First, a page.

Research shows that students in year 6 often have anxieties about the social aspects of transition, plus practical concerns such as getting lost in a much larger school, coping with a timetable for the first time and multiple pieces of homework (reference – Nuffield Foundation report).
We often have whole-school transition arrangements to help with this change (usually lead by the year 7 pastoral team) such as allocating mentors from higher years or grouping students with primary school friends. But - what can you do in your own subject lessons to help students feel connected and part of the new school?
The first step is to build a supportive environment by looking at your class as a learning team - they will be used to knowing who they are learning with from year 6. You could consider using discussion starters in lessons such as the suggestions in this earlier thread, or ones where the students’ opinions are important and listened to, such as questions about their experiences of science in real life.
Try also using starters that bring out learning from primary school such as ‘what do you already know about mixtures?’, use inclusive language about your class such as ‘we are all going to….’ and praise how well your class have done as a whole. Students will then feel like they have an environment they ‘belong’ in, but can also ask for support if they are worried about something. A lot of year 7 students will be really excited about science at secondary school and being in the lab, so you will able to set a positive tone in lessons immediately.
It also crucial to make sure parents are involved in successes and concerns at an early stage, but also support students when they are finding it tough. This is where you may have school systems already in place to highlight events - eg positive phones calls home and home school planners. This previous thread has ideas on this - and you might like to extend this in science to engagement about this vibrant and interesting subject itself, for example with careers and encouraging home conversations. Parents can often be a real help if they know early enough that students are struggling with organisation - such as getting homework in on time - so make sure this is flagged to them if it becomes more than an unusual mistake.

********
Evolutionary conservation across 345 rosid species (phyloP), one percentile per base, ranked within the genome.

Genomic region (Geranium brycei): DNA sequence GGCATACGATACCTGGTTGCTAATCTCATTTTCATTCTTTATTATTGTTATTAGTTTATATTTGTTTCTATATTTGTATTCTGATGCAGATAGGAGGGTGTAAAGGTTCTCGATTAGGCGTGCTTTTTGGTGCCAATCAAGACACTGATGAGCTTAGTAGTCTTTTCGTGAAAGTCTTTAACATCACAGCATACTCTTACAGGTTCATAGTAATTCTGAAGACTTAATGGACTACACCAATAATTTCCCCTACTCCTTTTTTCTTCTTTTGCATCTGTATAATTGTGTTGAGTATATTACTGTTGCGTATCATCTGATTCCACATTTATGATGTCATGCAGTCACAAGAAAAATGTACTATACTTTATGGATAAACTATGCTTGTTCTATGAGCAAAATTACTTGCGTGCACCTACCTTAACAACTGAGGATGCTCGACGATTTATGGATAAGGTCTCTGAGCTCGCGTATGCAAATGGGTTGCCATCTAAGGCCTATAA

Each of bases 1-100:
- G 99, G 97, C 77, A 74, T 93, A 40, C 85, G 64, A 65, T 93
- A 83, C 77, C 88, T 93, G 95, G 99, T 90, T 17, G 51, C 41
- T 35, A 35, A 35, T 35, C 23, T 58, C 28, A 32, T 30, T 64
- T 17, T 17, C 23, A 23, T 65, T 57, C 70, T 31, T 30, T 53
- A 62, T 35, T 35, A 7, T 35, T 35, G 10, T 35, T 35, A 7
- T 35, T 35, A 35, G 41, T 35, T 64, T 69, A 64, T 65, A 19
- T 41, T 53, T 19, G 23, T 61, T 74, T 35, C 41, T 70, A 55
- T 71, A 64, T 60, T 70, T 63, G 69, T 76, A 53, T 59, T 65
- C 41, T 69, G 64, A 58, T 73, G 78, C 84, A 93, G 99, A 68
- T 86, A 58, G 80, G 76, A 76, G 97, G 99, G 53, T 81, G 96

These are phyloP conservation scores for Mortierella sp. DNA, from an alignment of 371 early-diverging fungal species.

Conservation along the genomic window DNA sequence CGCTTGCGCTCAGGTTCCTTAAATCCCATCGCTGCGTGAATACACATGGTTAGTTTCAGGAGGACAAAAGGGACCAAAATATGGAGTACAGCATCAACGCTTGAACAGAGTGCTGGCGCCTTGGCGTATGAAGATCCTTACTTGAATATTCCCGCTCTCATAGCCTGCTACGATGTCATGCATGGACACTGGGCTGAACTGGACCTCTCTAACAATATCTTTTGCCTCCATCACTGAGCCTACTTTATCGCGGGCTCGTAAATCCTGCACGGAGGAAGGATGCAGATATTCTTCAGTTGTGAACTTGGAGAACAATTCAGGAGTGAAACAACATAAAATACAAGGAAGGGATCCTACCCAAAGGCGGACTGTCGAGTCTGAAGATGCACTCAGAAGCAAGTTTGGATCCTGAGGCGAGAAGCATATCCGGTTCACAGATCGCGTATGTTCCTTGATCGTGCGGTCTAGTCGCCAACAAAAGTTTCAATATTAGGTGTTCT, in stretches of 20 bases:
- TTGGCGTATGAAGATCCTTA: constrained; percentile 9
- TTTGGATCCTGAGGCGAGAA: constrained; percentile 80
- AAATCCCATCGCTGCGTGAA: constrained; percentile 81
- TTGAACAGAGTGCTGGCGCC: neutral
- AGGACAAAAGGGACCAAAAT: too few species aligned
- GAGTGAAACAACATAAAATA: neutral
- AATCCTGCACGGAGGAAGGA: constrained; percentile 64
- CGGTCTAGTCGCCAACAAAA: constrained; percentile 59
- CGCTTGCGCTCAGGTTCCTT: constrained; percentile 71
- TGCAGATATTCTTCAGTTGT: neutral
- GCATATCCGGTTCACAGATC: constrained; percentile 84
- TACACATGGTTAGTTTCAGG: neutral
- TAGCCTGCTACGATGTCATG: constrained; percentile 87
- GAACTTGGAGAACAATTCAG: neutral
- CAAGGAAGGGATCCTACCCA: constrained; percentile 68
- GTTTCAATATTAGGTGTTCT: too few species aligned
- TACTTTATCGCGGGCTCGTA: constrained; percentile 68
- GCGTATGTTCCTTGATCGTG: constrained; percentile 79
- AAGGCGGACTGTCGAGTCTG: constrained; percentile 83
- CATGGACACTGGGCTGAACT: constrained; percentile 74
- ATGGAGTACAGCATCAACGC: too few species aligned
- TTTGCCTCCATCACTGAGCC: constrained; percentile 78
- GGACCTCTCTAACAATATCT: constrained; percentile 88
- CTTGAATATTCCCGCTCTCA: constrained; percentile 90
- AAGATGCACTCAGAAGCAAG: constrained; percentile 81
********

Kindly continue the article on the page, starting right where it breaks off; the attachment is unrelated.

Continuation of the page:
Finally, consider the academic transition in your subject. At the start of term, ensure you are familiar with any results of tests and primary school teacher assessments, as these will often show who may need further support. It is also where diagnostic questions, such as the BEST Evidence in Science Teaching (BEST) resources Best Evidence Science Teaching | STEM or assessment for learning strategies can be useful to identify the key issues in student understanding and then address them.
It’s easy to overlook the concerns that students will have in moving schools, but each and every teacher can make sure they are doing their bit to make this a smooth and supportive transition!
Share your ideas on supporting this challenging transition in the Teaching 11-19 Science group.